There are many documented and undocumented cases of steel bridge erection problems. This is especially true for complex structures, such as curved girders and box structures. As an example, in 2001 the Virginia Department of Transportation was faced with a problem at the Magruder Boulevard over I-64 Bridge in Hampton, Virginia. Here an incorrectly fabricated girder was not identified until most of the structure was erected and some components did not fit together. This single incident resulted in millions of dollars in legal expenses, re-fabrication expenses, and delays in construction of the bridge. Because of these types of problems, most states require a steel bridge fabricator to shop assemble some or all parts of a steel bridge. This practice is intended to assure that the structure, primarily the splice plates and cross frames, will fit together at the job site as designed. This shop assembly procedure is labor and time-in¬tensive and adds significant cost to a steel bridge. In addition, quality control data is typically taken by hand with string lines and rulers and recorded manually on paper reports. This process can sometimes contain errors (i.e. wrong number written down or errors in measurements) and does not provide a complete permanent record of a fabricated component.

This research will deliver a laser based bridge measurment system that will greatly improve the quality and reduce the cost of complex bridge fabricaton. This system will reduce or eliminate the need for shop fit-up and assembly by providing a virtual assembly capability using specialized solid modelling and analysis software specifically targeted at large-scale complex structures. This laser system will be specifically designed for steel bridge fabrication and will accurately and precisely measure all aspects of a bridge component, including splice hole locations, camber, sweep, and end-kick in a nearly full-automated manner. The completed system can be used as a quality control tool to document as-built conditions of girders and as a virtual fit-up tool to eliminate shop assembly. There is no existing laser-based measurement system that can measure very large and very complex girders with the accuracy, as rapidly, and with as little operator intervention as that being proposed.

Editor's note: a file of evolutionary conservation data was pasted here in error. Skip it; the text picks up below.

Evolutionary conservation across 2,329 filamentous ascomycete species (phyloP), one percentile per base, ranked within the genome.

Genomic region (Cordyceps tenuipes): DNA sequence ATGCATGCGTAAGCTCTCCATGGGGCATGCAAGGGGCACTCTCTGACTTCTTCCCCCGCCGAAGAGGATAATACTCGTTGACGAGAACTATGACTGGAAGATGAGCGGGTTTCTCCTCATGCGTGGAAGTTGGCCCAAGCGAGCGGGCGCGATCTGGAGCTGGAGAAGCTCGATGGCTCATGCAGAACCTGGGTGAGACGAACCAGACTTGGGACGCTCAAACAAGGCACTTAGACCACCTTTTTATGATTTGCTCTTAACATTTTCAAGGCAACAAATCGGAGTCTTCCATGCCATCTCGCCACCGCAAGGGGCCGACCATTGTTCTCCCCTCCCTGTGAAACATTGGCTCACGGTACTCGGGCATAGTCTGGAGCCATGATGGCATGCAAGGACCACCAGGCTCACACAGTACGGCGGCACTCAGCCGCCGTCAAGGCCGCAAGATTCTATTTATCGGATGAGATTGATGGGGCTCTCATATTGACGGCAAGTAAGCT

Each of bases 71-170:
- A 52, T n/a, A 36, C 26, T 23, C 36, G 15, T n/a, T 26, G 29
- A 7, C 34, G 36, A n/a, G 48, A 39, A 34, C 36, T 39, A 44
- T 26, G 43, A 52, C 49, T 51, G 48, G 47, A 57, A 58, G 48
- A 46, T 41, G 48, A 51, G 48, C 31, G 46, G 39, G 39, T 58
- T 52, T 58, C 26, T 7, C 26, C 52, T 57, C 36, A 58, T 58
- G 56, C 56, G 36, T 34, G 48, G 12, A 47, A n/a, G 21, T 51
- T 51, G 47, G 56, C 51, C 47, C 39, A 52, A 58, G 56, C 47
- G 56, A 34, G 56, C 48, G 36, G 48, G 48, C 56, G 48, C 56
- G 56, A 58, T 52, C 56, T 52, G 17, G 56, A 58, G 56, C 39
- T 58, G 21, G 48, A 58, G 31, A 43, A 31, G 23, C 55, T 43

The use of this laser system on just one complex bridge job could result in benefits that exceed the cost of this entire research project. The stakeholder group that can potentially benefit the most from the use of the proposed laser system are the State DOTs, who could save millions of dollars on the cost of steel bridges and receive greater quality assurance on the end product. Elimination of shop assembly of complex structures could save millions of dollars. The proposed system can identify fabrication errors at the fabrication shop allowing repairs to be made prior to painting and shipment to a job site. Documentation from the proposed system is a permanent record that is certifiable and traceable. This documentation can be used to help reduce construction claims and could serve as evidence in legal disputes in cases where there are problems during bridge erection. Avoiding the legal expenses from one such dispute of this type could more than pay for the cost of this research.

Scope of Work

Three phases are proposed for this research in order to proceed in an incremental and effectively managed fashion as well as to manage the risk of delivering an expensive system that is ready for full-scale implementation. Phase I will define measurement requirements on large-scale complex components and assess commercial software analysis tools. Phase II will extend this work to the development of virtual fit-up analysis tools for large-scale components, validated with testing in a fabrication plant. Phase III will incorporate the software tools developed in the previous phase and deliver a system at a fabricator. The Phase III project deliverable will be a dedicated laser-based bridge measurement system installed at a bridge fabricator or a group of fabricators. The final Phase III task will apply the laser measurement system to an actual complex structure bridge job, coordinated with a State DOT partner, where no shop assembly is employed.

Comments

Suggested each partner state contribute $35,000

Title Type Private
Instrumentation to Aid in Steel Bridge Fabrication Solicitation N